The breast is best! Won't you give cows and their babies a break and our health a boost by switching from cow's milk to breast milk in Ben and Jerry's ice cream? Thank you for your consideration.
Executive Vice President
The B&J Response:
"We applaud PETA's novel approach to bringing attention to an issue, but we believe a mother's milk is best used for her child."
So do the folks from PETA, I'm guessing. Even when the mother in question is a cow.
No, I'm not in Australia noshing on Vegemite sandwiches; but my mother, Mary Elizabeth, is. Mom went to the land of the kangaroo late last month to catch the premier performance of her opera, Kiravanu. It's an environmentally focused childrens' opera co-created with composer James Humberstone: He wrote the music, she wrote the words.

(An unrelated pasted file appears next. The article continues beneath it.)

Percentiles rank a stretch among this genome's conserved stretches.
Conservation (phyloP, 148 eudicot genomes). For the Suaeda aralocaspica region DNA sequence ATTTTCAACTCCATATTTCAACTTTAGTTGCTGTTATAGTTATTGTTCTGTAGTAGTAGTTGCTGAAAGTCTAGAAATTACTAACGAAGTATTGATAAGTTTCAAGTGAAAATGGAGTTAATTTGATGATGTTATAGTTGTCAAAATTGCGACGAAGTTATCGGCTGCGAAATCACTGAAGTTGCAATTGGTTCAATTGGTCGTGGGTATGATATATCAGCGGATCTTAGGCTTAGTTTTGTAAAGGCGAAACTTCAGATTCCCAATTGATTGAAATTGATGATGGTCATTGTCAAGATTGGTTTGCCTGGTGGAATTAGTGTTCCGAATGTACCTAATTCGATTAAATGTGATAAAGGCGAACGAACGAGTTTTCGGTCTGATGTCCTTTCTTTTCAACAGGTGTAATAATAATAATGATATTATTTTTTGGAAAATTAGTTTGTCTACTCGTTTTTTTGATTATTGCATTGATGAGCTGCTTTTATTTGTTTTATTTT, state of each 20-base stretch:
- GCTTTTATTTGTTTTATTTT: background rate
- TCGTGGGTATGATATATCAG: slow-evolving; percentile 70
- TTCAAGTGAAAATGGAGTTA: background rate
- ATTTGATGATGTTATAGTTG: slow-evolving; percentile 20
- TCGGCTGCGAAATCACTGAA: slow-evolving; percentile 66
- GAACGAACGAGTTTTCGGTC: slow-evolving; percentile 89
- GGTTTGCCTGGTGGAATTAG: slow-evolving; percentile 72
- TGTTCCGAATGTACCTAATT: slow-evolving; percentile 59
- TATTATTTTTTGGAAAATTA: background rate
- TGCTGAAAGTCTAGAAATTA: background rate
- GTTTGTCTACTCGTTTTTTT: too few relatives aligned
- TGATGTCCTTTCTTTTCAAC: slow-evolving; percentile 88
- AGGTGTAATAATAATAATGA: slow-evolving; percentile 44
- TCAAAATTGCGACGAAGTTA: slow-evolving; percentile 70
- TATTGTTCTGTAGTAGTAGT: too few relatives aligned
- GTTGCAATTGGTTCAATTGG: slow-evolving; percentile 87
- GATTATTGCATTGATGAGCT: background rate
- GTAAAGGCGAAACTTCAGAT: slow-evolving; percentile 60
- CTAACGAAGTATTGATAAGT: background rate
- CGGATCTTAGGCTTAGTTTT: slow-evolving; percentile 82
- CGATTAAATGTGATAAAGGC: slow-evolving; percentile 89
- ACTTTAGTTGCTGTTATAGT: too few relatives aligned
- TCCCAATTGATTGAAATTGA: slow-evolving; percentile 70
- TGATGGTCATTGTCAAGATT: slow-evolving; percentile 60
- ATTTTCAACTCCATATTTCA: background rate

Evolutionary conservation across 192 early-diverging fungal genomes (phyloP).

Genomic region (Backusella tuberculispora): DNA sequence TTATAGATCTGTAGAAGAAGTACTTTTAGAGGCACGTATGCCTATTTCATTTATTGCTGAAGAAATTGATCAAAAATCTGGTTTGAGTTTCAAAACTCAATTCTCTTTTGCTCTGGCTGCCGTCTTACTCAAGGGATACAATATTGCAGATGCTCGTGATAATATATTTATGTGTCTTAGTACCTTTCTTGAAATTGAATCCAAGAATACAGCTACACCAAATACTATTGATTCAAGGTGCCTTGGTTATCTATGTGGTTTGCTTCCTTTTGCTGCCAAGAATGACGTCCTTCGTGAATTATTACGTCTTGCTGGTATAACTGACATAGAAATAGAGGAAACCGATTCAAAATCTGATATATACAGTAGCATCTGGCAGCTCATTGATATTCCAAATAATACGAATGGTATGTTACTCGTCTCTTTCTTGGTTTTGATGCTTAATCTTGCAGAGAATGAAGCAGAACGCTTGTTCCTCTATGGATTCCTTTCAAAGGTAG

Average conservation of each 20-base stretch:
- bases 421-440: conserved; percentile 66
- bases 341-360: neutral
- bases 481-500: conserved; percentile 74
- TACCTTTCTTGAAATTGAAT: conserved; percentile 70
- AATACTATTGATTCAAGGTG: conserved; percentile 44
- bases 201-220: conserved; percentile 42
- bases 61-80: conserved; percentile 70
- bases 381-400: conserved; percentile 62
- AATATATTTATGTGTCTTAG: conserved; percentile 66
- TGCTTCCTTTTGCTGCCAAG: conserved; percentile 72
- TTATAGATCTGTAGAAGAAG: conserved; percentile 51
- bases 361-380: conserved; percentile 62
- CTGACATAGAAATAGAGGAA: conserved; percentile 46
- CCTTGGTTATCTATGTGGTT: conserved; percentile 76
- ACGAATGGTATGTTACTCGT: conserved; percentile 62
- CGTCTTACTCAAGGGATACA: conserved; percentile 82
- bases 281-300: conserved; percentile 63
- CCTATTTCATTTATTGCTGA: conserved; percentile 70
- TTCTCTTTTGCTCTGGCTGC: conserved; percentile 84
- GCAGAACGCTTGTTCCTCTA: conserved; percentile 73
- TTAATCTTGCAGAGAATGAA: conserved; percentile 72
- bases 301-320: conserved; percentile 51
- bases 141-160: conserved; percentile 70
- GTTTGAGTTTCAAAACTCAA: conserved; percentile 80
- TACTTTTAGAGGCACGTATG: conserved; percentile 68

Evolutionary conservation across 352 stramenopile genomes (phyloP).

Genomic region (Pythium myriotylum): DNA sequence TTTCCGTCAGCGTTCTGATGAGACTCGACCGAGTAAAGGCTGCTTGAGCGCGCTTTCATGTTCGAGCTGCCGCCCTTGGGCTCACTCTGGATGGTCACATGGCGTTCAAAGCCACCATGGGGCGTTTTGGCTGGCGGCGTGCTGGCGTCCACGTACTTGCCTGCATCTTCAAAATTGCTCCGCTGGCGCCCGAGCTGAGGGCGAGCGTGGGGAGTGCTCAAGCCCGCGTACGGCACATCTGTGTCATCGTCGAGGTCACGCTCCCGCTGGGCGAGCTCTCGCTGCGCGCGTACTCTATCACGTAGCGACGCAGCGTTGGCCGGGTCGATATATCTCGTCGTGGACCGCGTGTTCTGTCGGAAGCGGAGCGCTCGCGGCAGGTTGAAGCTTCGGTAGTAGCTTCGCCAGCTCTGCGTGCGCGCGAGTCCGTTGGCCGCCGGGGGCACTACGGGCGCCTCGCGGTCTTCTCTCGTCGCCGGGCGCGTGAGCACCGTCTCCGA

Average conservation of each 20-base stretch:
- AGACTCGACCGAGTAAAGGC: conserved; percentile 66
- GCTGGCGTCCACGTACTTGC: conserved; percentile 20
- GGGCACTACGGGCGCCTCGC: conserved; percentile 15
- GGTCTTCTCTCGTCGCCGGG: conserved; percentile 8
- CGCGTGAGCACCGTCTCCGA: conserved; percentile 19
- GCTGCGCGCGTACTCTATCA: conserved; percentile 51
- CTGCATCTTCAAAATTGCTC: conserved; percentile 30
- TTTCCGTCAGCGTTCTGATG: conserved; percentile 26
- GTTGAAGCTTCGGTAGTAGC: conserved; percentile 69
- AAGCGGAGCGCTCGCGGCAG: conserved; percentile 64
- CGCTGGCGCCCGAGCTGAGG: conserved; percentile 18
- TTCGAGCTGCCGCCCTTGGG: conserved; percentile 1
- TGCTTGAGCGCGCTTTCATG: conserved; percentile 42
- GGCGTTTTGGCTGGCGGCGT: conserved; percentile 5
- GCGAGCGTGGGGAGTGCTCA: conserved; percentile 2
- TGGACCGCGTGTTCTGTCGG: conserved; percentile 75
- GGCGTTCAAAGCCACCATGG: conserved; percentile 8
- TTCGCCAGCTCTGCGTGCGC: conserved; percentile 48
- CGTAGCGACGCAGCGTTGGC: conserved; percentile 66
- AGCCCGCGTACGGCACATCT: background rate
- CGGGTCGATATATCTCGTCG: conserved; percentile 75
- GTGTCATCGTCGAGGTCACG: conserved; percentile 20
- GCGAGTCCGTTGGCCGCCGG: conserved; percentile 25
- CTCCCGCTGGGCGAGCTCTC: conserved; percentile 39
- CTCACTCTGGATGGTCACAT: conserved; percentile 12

I asked her to prepare some guest blogs about Aussie food. Here's one of 'em...
The Proper Way to Eat Vegemite
Some would argue that Vegemite should never be eaten under any circumstances. [ed. note: Suzanne is one of them, blech]
For those less adamant, here is some instruction from the Year Six girls and the co-Director of my opera, Kiravanu:
1) Make toast, and ensure that it is piping hot.
2) Spread it with butter, making sure that the butter melts fully.
At this point, the conventional wisdom divides. Some hold that one should spread the hot, buttered toast thinly with Vegemite and cut it into soldiers (thin strips), while others keep their toast in one piece and dot it with small dabs of Vegemite.